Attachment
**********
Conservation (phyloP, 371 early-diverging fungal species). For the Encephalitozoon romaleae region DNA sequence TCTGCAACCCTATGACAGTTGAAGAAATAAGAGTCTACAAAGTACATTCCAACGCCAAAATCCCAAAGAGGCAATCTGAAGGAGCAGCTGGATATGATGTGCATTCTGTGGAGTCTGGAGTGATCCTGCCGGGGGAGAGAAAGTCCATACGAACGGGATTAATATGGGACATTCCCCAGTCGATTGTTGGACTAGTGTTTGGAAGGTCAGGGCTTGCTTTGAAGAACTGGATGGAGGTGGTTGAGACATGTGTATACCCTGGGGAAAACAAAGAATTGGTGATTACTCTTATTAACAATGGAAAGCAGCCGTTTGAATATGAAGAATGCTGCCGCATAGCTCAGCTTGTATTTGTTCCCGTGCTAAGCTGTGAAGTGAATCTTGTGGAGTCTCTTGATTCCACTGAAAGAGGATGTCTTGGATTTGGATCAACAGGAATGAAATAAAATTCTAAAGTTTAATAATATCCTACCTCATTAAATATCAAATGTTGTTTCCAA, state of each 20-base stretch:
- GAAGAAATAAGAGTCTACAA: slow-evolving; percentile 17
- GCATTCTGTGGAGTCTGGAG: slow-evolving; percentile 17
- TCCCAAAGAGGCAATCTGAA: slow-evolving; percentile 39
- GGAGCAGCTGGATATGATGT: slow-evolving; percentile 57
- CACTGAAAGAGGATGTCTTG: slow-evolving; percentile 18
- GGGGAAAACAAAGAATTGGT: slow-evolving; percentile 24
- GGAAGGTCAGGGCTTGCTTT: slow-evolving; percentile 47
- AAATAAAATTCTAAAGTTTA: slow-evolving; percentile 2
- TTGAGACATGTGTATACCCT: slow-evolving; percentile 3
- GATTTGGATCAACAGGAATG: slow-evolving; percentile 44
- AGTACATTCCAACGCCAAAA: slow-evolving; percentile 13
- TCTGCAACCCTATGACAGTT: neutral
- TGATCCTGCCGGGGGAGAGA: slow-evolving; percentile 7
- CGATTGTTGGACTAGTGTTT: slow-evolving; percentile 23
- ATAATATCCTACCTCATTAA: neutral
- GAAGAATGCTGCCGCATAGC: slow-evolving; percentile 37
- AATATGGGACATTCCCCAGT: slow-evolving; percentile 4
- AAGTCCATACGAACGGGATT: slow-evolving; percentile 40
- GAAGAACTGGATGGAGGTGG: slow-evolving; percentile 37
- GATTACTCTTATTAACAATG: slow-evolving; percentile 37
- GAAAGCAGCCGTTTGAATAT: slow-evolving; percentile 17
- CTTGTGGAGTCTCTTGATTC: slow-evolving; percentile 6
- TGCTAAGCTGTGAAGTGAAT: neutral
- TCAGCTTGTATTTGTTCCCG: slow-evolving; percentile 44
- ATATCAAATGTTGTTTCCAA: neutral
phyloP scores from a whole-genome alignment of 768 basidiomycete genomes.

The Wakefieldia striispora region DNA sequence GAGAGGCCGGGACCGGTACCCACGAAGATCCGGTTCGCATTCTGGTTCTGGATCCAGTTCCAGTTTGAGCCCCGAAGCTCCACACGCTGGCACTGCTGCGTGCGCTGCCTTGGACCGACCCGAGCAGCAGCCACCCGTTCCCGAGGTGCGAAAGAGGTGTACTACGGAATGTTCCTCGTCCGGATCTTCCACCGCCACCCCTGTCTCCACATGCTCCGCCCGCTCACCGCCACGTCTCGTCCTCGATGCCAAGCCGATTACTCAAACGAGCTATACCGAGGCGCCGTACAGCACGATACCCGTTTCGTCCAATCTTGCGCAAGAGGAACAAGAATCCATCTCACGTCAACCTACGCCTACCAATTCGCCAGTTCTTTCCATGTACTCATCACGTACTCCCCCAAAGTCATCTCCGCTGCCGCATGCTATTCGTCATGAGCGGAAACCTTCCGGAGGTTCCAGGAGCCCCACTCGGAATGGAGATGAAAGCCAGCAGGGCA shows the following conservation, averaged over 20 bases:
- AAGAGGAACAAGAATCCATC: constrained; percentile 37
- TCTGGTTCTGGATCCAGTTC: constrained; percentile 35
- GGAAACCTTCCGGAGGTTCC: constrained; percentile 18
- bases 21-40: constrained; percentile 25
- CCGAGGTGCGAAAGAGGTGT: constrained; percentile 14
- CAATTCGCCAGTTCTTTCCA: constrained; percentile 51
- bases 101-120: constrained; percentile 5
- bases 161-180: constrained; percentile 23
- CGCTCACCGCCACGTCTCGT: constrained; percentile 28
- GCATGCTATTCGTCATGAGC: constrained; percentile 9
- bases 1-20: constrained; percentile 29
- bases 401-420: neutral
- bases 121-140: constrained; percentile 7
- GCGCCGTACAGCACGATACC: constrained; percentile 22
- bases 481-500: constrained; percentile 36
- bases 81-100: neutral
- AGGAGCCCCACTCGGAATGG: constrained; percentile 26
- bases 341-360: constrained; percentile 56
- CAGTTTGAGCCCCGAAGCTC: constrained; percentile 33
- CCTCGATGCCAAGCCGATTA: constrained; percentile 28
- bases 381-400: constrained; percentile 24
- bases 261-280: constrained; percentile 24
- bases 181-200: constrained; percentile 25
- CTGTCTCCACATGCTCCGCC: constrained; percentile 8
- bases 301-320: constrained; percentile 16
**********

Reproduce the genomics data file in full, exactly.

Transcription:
Conservation (phyloP, 371 early-diverging fungal species). For the Encephalitozoon romaleae region DNA sequence TCTGCAACCCTATGACAGTTGAAGAAATAAGAGTCTACAAAGTACATTCCAACGCCAAAATCCCAAAGAGGCAATCTGAAGGAGCAGCTGGATATGATGTGCATTCTGTGGAGTCTGGAGTGATCCTGCCGGGGGAGAGAAAGTCCATACGAACGGGATTAATATGGGACATTCCCCAGTCGATTGTTGGACTAGTGTTTGGAAGGTCAGGGCTTGCTTTGAAGAACTGGATGGAGGTGGTTGAGACATGTGTATACCCTGGGGAAAACAAAGAATTGGTGATTACTCTTATTAACAATGGAAAGCAGCCGTTTGAATATGAAGAATGCTGCCGCATAGCTCAGCTTGTATTTGTTCCCGTGCTAAGCTGTGAAGTGAATCTTGTGGAGTCTCTTGATTCCACTGAAAGAGGATGTCTTGGATTTGGATCAACAGGAATGAAATAAAATTCTAAAGTTTAATAATATCCTACCTCATTAAATATCAAATGTTGTTTCCAA, state of each 20-base stretch:
- GAAGAAATAAGAGTCTACAA: slow-evolving; percentile 17
- GCATTCTGTGGAGTCTGGAG: slow-evolving; percentile 17
- TCCCAAAGAGGCAATCTGAA: slow-evolving; percentile 39
- GGAGCAGCTGGATATGATGT: slow-evolving; percentile 57
- CACTGAAAGAGGATGTCTTG: slow-evolving; percentile 18
- GGGGAAAACAAAGAATTGGT: slow-evolving; percentile 24
- GGAAGGTCAGGGCTTGCTTT: slow-evolving; percentile 47
- AAATAAAATTCTAAAGTTTA: slow-evolving; percentile 2
- TTGAGACATGTGTATACCCT: slow-evolving; percentile 3
- GATTTGGATCAACAGGAATG: slow-evolving; percentile 44
- AGTACATTCCAACGCCAAAA: slow-evolving; percentile 13
- TCTGCAACCCTATGACAGTT: neutral
- TGATCCTGCCGGGGGAGAGA: slow-evolving; percentile 7
- CGATTGTTGGACTAGTGTTT: slow-evolving; percentile 23
- ATAATATCCTACCTCATTAA: neutral
- GAAGAATGCTGCCGCATAGC: slow-evolving; percentile 37
- AATATGGGACATTCCCCAGT: slow-evolving; percentile 4
- AAGTCCATACGAACGGGATT: slow-evolving; percentile 40
- GAAGAACTGGATGGAGGTGG: slow-evolving; percentile 37
- GATTACTCTTATTAACAATG: slow-evolving; percentile 37
- GAAAGCAGCCGTTTGAATAT: slow-evolving; percentile 17
- CTTGTGGAGTCTCTTGATTC: slow-evolving; percentile 6
- TGCTAAGCTGTGAAGTGAAT: neutral
- TCAGCTTGTATTTGTTCCCG: slow-evolving; percentile 44
- ATATCAAATGTTGTTTCCAA: neutral
phyloP scores from a whole-genome alignment of 768 basidiomycete genomes.

The Wakefieldia striispora region DNA sequence GAGAGGCCGGGACCGGTACCCACGAAGATCCGGTTCGCATTCTGGTTCTGGATCCAGTTCCAGTTTGAGCCCCGAAGCTCCACACGCTGGCACTGCTGCGTGCGCTGCCTTGGACCGACCCGAGCAGCAGCCACCCGTTCCCGAGGTGCGAAAGAGGTGTACTACGGAATGTTCCTCGTCCGGATCTTCCACCGCCACCCCTGTCTCCACATGCTCCGCCCGCTCACCGCCACGTCTCGTCCTCGATGCCAAGCCGATTACTCAAACGAGCTATACCGAGGCGCCGTACAGCACGATACCCGTTTCGTCCAATCTTGCGCAAGAGGAACAAGAATCCATCTCACGTCAACCTACGCCTACCAATTCGCCAGTTCTTTCCATGTACTCATCACGTACTCCCCCAAAGTCATCTCCGCTGCCGCATGCTATTCGTCATGAGCGGAAACCTTCCGGAGGTTCCAGGAGCCCCACTCGGAATGGAGATGAAAGCCAGCAGGGCA shows the following conservation, averaged over 20 bases:
- AAGAGGAACAAGAATCCATC: constrained; percentile 37
- TCTGGTTCTGGATCCAGTTC: constrained; percentile 35
- GGAAACCTTCCGGAGGTTCC: constrained; percentile 18
- bases 21-40: constrained; percentile 25
- CCGAGGTGCGAAAGAGGTGT: constrained; percentile 14
- CAATTCGCCAGTTCTTTCCA: constrained; percentile 51
- bases 101-120: constrained; percentile 5
- bases 161-180: constrained; percentile 23
- CGCTCACCGCCACGTCTCGT: constrained; percentile 28
- GCATGCTATTCGTCATGAGC: constrained; percentile 9
- bases 1-20: constrained; percentile 29
- bases 401-420: neutral
- bases 121-140: constrained; percentile 7
- GCGCCGTACAGCACGATACC: constrained; percentile 22
- bases 481-500: constrained; percentile 36
- bases 81-100: neutral
- AGGAGCCCCACTCGGAATGG: constrained; percentile 26
- bases 341-360: constrained; percentile 56
- CAGTTTGAGCCCCGAAGCTC: constrained; percentile 33
- CCTCGATGCCAAGCCGATTA: constrained; percentile 28
- bases 381-400: constrained; percentile 24
- bases 261-280: constrained; percentile 24
- bases 181-200: constrained; percentile 25
- CTGTCTCCACATGCTCCGCC: constrained; percentile 8
- bases 301-320: constrained; percentile 16